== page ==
Scripps Institution of Oceanography

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Scripps Institution of Oceanography
Scripps Institution of Oceanography seal.png
Former names
Marine Biological Association of San Diego
Scripps Institution for Biological Research[1]
Type Public
Established 1903
Parent institution
University of California, San Diego
Director Margaret Leinen[2]
Academic staff
415[3]
Administrative staff
800[3]
Postgraduates 300[3]
Location La Jolla, California
32°51′56″N 117°15′13″W / 32.865437°N 117.253626°W / 32.865437; -117.253626Coordinates: 32°51′56″N 117°15′13″W / 32.865437°N 117.253626°W / 32.865437; -117.253626
Website http://scripps.ucsd.edu
Scripps Institution of Oceanography logo.png
A view of Scripps Institution of Oceanography in 2011, taken from the Birch Aquarium.
Ellen Browning Scripps Memorial Pier

The Scripps Institution of Oceanography (sometimes referred to as SIO, Scripps Oceanography, or Scripps) in La Jolla, California, founded in 1903, is one of the oldest and largest centers for ocean and Earth science research, public service, undergraduate and graduate training in the world. Hundreds of ocean and Earth scientists conduct research with the aid of oceanographic research vessels and shorebased laboratories. Its Old Scripps Building is a U.S. National Historic Landmark. SIO is a division of the University of California, San Diego (UCSD). The public explorations center of the institution is the Birch Aquarium at Scripps. Since becoming part of the University of California in 1912, the institution has expanded its scope to include studies of the physics, chemistry, geology, biology, and climate of Earth.

Dr. Margaret Leinen took office as Vice Chancellor for Marine Sciences, Director of Scripps Institution of Oceanography, and Dean of the Graduate School of Marine Sciences on October 1, 2013.[2]

Scripps publishes explorations now, an e-magazine of ocean and earth science.

Mission statement[edit]

"To seek, teach, and communicate scientific understanding of the oceans, atmosphere, Earth, and other planets for the benefit of society and the environment."[4]

History[edit]

Scripps Institution of Oceanography was founded in 1903 as the Marine Biological Association of San Diego, an independent biological research laboratory. It was proposed and incorporated by a committee of the San Diego Chamber of Commerce, led by local activist and amateur malacologist Fred Baker, together with two colleagues. He recruited University of California Zoology professor William Emerson Ritter to head up the proposed marine biology institution, and obtained financial support from local philanthropists E. W. Scripps and his sister Ellen Browning Scripps. They fully funded the institution for its first decade. It began institutional life in the boathouse of the Hotel del Coronado located on San Diego Bay. It re-located in 1905 to the La Jolla area on the head above La Jolla Cove, and finally in 1907 to its present location.[5]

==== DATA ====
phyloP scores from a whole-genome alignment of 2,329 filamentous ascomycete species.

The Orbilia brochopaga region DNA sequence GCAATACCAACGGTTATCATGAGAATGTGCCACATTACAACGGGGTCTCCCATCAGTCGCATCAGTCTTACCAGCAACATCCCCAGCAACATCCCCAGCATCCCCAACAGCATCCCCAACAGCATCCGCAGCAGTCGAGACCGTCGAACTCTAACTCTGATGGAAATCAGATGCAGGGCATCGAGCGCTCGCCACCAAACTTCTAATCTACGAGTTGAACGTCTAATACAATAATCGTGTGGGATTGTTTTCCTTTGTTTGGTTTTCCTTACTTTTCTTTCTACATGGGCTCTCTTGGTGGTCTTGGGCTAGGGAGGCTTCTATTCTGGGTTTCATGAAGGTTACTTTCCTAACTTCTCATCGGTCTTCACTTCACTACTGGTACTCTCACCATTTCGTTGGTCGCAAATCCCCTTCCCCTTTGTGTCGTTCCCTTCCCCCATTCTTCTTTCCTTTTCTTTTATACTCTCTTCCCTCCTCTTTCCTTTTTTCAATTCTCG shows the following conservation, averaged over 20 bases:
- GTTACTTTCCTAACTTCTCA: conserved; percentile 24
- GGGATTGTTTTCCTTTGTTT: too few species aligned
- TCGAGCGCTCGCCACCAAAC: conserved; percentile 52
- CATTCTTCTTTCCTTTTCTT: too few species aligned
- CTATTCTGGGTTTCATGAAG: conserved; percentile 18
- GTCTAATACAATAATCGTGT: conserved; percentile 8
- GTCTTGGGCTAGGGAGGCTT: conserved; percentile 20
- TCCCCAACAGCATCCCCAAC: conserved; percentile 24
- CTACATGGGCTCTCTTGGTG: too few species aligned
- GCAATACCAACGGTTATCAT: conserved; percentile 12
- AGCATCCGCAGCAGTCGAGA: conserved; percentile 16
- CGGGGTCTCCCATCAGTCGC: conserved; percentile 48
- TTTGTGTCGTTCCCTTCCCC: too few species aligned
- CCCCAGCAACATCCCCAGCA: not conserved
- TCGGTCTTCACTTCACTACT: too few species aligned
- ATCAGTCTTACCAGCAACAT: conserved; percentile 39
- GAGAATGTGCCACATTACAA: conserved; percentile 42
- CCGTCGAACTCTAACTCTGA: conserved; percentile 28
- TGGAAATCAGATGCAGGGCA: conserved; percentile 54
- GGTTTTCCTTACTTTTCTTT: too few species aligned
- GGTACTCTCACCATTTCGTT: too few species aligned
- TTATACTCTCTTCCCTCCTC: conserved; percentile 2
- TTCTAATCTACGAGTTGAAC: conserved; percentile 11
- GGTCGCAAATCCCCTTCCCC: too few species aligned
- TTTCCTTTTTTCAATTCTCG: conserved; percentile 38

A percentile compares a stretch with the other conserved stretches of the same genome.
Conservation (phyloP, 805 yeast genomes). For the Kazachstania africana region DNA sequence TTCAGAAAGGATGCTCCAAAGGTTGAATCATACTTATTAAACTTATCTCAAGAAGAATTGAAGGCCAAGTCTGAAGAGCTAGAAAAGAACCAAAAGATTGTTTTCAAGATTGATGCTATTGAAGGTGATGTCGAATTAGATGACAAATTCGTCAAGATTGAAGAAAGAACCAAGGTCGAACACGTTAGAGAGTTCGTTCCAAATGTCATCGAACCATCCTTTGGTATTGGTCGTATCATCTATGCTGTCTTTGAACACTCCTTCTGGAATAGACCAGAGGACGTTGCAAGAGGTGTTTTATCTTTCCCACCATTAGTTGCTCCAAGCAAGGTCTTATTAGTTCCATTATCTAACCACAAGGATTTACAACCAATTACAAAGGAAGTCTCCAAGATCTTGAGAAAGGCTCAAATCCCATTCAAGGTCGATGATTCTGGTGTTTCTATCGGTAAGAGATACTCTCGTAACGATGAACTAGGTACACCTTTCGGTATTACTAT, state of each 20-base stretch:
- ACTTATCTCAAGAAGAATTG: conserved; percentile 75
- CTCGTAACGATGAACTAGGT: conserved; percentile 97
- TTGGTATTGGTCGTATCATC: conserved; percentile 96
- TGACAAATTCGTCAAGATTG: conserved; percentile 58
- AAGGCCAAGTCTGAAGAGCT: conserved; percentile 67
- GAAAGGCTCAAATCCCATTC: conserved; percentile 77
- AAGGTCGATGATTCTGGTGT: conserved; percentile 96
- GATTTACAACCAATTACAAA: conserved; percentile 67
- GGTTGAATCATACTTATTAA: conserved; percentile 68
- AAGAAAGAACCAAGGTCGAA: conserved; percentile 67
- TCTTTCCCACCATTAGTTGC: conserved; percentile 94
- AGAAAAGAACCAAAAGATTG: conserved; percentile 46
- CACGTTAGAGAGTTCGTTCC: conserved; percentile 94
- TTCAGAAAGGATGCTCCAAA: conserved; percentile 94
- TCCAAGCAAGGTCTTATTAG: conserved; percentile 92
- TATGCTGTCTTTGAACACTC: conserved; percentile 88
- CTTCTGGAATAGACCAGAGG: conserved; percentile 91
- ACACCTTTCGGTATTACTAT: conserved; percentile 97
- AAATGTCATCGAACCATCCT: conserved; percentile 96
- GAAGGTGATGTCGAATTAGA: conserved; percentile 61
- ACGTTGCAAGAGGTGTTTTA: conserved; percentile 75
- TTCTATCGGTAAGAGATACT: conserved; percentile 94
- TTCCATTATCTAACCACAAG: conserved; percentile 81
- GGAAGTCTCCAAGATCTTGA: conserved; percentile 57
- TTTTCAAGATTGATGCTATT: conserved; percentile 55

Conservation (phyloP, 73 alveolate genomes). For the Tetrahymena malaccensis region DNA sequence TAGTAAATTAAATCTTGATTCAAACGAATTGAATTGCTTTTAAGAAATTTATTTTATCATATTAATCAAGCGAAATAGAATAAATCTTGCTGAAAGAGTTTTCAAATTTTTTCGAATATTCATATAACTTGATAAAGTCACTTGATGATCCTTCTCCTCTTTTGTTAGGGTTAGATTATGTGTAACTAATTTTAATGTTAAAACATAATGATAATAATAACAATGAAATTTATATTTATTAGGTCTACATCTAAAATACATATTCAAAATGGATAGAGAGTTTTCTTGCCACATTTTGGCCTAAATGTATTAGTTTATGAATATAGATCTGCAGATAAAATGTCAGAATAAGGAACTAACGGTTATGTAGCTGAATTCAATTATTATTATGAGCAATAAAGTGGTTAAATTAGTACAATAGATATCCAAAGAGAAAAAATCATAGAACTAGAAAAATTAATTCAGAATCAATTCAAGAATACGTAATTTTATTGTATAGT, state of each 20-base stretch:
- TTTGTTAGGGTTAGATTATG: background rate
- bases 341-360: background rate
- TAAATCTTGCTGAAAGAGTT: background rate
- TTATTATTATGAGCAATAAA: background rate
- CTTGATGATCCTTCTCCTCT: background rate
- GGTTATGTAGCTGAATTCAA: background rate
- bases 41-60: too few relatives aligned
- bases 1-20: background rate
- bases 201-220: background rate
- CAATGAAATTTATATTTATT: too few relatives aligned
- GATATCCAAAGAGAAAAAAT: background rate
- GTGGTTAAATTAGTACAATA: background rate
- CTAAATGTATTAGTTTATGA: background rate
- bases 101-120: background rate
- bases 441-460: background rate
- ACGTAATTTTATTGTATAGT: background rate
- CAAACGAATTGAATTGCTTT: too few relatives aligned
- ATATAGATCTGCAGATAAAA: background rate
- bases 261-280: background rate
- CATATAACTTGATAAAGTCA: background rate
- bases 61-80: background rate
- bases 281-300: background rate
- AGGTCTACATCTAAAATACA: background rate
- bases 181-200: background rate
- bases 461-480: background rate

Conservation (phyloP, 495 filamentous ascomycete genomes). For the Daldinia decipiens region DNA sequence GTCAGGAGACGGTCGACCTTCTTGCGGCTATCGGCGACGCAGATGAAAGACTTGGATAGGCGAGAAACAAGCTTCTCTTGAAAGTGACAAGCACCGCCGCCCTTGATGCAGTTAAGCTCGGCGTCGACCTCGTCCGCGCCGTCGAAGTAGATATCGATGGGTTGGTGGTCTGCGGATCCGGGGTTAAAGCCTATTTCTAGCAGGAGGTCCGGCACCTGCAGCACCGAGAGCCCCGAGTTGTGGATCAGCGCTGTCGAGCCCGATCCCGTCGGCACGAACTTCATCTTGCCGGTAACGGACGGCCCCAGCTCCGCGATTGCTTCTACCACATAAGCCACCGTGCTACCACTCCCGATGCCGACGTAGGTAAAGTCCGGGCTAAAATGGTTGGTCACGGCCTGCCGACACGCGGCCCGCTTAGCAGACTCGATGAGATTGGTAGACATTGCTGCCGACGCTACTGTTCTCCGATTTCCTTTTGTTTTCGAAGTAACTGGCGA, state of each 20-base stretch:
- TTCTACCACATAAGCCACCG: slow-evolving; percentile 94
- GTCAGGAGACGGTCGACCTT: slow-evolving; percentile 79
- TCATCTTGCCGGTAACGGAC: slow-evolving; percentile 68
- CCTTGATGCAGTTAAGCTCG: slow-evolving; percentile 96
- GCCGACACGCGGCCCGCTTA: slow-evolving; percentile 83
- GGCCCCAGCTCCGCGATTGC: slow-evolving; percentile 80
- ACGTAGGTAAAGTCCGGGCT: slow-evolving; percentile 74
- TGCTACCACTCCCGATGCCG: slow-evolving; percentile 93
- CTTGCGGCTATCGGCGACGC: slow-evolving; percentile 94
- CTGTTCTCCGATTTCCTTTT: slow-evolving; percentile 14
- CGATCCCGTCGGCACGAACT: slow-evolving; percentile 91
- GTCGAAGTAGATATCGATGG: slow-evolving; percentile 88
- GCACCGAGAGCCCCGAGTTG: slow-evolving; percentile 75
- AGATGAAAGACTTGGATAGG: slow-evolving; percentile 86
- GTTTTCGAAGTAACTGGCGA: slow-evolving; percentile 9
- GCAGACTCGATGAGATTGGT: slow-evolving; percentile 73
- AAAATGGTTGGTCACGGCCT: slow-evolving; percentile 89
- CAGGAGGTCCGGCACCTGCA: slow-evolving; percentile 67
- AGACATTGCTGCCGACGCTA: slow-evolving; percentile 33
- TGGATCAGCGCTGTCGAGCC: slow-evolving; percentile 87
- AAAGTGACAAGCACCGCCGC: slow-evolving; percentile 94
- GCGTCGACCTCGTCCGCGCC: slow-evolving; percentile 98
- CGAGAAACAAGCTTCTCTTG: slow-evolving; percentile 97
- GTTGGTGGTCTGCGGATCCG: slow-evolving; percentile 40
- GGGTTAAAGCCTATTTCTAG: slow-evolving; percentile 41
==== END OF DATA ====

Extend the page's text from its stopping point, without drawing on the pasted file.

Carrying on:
In 1912 Scripps became part of the University of California and was renamed the "Scripps Institution for Biological Research." The name was changed to Scripps Institution of Oceanography in October 1925.[1] During the 1960s, led by Scripps Institution of Oceanography director Roger Revelle, it formed the nucleus for the creation of the University of California, San Diego on a bluff overlooking Scripps Institution.

The Old Scripps Building, designed by Irving Gill, was declared a National Historic Landmark in 1982.[6][7] Architect Barton Myers designed the current Scripps Building for the Institution of Oceanography in 1998.

Research programs[edit]

Scripps Institution of Oceanography researchers at sea

The institution's research programs encompass biological, physical, chemical, geological, and geophysical studies of the oceans and earth. Scripps also studies the interaction of the oceans with both the atmospheric climate and environmental concerns on terra firma. Related to this research, Scripps offers undergraduate and graduate degrees.[8]

Today, the Scripps staff of 1,300 includes approximately 235 faculty, 180 other scientists and some 300 graduate students, with an annual budget of more than $195 million.[9]

The institution operates a fleet of three oceanographic research vessels and the research platform R/P FLIP (FLoating Instrument Platform) for oceanographic research.[10]

The Integrated Research Themes [11] encompassing the work done by Scripps researchers are:

  • Biodiversity and Conservation
  • California Environment
  • Earth and Planetary Chemistry
  • Earth Through Space and Time
  • Energy and the Environment
  • Environment and Human Health
  • Global Change